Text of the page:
JSFL (Japan Food Sanitation Law) is Japan’s unique approach to regulating toys designed for children under the age of 6, authorized by the Ministry of Health, Labor and Welfare (MHLW) under the Japan Food Sanitation Law. Enacted in 2003, the law specifically addresses toys that are intended or may come into direct contact with a child’s mouth. This means products such as soothers, bottles, pacifiers, rattles, clays, masks, origami, blocks, toy cell phones, and dollhouse toys. Specific safety tests address the use of substances that are considered harmful when ingested, such as cadmium, lead, phthalates, arsenic, and other heavy metals.

ST: The ST (Safety Toys) standard and its corresponding mark of compliance were created in 1971 by a public interest organization called the Japan Toy Association (JTA). Compliance with the standard depends on successful laboratory testing by the manufacturer, retailer, or importer. The ST standard was revised in 2016 and consists of three sections: mechanical and physical properties (in accordance with ISO 8124-1) flammability (in accordance with the ISO 8124-2 standard) chemical properties. After a JTA-approved testing laboratory certifies compliance with all applicable test standards, the product qualifies for the influential ST mark. The product is eligible to receive the influential ST Mark. As of now, participation in the ST Standards and Marks program is voluntary. However, all toy manufacturers and importers should consider them mandatory in the eyes of safety-conscious Japanese buyers.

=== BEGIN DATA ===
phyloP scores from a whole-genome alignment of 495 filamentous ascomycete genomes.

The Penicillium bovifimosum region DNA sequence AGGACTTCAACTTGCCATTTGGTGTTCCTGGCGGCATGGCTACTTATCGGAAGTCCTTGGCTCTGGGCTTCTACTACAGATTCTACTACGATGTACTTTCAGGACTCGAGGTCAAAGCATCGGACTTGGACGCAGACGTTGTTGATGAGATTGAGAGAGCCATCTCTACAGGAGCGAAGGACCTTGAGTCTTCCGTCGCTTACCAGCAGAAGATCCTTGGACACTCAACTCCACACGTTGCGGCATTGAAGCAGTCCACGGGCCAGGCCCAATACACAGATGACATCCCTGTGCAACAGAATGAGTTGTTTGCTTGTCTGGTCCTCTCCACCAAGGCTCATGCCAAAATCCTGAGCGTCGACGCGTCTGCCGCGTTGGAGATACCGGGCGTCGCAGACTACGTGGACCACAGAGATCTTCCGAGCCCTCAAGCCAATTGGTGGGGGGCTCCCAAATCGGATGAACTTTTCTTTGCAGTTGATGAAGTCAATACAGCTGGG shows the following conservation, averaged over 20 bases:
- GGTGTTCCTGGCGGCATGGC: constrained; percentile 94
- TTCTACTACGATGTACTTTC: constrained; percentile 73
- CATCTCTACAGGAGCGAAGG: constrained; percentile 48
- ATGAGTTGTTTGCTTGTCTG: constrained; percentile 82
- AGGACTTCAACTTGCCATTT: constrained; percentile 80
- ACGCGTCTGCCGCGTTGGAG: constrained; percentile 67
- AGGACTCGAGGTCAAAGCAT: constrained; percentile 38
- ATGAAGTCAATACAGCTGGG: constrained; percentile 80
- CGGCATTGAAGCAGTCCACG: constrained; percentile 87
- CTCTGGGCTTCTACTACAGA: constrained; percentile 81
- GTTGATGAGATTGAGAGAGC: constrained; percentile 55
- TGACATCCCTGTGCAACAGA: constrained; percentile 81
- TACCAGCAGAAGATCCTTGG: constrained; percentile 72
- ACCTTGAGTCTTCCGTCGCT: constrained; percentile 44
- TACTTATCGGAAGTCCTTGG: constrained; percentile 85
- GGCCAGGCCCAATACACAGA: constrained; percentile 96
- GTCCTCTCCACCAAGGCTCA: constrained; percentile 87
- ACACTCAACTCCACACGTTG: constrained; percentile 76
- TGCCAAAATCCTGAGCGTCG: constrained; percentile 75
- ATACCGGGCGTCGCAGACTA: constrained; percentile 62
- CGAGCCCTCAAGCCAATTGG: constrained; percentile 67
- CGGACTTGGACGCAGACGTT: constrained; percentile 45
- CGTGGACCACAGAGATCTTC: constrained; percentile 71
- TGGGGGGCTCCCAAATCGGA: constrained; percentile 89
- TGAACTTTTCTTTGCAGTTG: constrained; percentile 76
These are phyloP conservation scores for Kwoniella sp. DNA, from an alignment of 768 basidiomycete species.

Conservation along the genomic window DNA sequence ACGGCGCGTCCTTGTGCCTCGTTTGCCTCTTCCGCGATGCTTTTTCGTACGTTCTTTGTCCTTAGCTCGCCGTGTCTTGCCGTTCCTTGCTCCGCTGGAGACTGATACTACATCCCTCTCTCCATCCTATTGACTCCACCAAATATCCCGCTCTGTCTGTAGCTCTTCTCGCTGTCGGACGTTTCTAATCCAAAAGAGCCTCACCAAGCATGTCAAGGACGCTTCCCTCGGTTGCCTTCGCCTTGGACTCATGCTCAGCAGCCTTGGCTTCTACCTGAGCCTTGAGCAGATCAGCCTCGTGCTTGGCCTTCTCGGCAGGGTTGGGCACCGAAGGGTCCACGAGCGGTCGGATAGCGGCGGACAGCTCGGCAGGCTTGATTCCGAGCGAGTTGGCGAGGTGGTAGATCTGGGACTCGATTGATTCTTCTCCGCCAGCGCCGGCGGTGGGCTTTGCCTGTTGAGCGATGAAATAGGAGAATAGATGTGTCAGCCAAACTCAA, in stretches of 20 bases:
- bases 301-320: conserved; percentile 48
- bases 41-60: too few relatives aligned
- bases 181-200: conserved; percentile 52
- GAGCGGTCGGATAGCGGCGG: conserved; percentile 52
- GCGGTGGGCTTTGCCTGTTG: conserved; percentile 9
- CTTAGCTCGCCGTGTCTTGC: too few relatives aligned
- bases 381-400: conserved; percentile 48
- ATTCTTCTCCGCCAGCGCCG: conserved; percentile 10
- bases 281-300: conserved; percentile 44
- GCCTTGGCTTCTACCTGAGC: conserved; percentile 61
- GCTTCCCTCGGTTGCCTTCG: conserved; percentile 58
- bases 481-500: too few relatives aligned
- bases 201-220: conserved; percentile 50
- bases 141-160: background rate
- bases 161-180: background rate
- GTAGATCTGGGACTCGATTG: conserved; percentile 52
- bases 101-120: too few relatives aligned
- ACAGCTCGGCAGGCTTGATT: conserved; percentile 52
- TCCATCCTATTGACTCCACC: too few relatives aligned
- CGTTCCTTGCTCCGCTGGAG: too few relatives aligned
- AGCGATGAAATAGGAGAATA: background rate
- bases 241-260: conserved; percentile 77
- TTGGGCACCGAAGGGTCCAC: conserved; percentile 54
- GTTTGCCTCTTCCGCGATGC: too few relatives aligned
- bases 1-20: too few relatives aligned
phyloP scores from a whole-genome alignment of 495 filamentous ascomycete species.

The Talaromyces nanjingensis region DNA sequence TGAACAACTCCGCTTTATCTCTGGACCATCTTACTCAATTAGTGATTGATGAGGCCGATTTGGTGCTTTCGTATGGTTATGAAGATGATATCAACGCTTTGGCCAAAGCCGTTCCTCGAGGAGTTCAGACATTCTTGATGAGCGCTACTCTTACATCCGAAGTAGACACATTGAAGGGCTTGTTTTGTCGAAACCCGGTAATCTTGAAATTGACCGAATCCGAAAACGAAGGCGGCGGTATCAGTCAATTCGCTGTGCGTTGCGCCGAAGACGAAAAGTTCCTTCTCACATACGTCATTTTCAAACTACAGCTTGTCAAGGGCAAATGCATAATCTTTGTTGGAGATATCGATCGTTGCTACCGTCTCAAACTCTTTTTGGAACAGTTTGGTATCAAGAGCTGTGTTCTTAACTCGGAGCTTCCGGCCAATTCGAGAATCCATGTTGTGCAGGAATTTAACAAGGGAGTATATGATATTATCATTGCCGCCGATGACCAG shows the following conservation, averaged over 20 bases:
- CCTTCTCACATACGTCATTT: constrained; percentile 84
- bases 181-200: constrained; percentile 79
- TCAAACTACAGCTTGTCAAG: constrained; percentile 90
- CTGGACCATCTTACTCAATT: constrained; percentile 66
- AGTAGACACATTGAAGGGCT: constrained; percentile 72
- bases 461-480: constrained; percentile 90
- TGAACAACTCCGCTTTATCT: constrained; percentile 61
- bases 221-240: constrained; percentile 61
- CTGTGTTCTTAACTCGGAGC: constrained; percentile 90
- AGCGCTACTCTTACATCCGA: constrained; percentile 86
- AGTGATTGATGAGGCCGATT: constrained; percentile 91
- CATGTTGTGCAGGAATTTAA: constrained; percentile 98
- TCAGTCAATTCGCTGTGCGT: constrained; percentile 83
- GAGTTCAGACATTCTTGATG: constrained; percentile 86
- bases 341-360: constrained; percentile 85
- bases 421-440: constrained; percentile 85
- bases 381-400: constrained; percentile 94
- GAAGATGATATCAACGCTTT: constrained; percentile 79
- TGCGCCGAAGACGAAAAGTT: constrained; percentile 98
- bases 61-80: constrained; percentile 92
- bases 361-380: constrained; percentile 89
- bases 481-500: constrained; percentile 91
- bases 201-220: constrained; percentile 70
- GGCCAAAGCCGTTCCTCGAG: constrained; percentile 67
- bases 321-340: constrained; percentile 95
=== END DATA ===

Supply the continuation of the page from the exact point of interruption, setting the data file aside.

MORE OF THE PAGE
South Korea

KC (Korea Certification): The KC certification system for children’s products is established based on South Korea’s “Children’s Product Safety Special Act,” “South Korean Product Safety Basic Act,” and the South Korean Product Safety Management System. It is managed and implemented by the Korea Agency for Technology and Standards (KATS). For toy manufacturers, obtaining KC certification is a crucial step to enter the South Korean market.

This certification covers a range of product safety standards and technical specifications, ensuring that toys comply with relevant regulations and quality requirements. KC certification includes testing and assessment of materials, structure, and electrical performance, among other aspects, to ensure that the product poses no potential harm to children during use.

Manufacturers applying for KC certification need to conduct product testing through a Korean-accredited laboratory and submit relevant documents and information to demonstrate that their products comply with the specified standards. Once certified, the product can carry the KC mark, indicating compliance with regulations and quality standards in the South Korean market.


The above is a summary of the current safety regulations in the global toy market. We hope that after reading this blog, you will have a clearer understanding of the toy safety regulations in your target market, as well as in other regions and markets. We trust that this blog will effectively assist you in your toy import project.


With over 30 years of experience in international trade, ZHXTOYS is well-versed in the global toy market safety regulations. Feel free to reach out to us for any questions in this regard or for assistance in your plastic toy procurement plans or plastic product ODM/OEM projects. We are committed to providing comprehensive support for your business endeavors.